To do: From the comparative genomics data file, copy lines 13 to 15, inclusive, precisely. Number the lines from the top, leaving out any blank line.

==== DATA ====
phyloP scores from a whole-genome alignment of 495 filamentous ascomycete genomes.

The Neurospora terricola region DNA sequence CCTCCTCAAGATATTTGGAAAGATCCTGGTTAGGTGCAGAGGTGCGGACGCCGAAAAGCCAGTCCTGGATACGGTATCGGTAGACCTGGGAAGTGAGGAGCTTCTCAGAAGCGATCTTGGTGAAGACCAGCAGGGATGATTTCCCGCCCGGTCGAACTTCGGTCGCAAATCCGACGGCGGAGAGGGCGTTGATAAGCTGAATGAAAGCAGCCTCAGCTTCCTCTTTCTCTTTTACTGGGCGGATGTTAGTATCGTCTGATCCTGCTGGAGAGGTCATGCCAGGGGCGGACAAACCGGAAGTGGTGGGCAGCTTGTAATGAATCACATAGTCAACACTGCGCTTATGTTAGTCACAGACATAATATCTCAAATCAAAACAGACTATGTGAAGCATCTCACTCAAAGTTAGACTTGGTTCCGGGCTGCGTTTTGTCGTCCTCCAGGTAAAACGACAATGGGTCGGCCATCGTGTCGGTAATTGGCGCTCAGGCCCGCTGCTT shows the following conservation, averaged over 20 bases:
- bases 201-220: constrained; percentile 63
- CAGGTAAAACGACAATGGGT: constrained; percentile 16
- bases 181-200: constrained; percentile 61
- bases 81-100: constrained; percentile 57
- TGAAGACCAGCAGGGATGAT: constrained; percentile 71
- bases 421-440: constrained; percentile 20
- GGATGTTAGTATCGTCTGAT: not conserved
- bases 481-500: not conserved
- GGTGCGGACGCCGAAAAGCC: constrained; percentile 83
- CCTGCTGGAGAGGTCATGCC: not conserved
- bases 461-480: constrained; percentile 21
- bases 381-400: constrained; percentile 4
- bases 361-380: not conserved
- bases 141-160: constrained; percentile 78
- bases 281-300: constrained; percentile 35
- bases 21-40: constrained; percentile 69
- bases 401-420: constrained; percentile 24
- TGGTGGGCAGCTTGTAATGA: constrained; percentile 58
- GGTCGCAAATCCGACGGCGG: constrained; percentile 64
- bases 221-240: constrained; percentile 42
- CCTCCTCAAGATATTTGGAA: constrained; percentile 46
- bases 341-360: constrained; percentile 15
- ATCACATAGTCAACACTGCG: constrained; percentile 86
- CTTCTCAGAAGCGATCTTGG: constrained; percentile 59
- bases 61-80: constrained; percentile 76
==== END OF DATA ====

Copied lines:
- bases 461-480: constrained; percentile 21
- bases 381-400: constrained; percentile 4
- bases 361-380: not conserved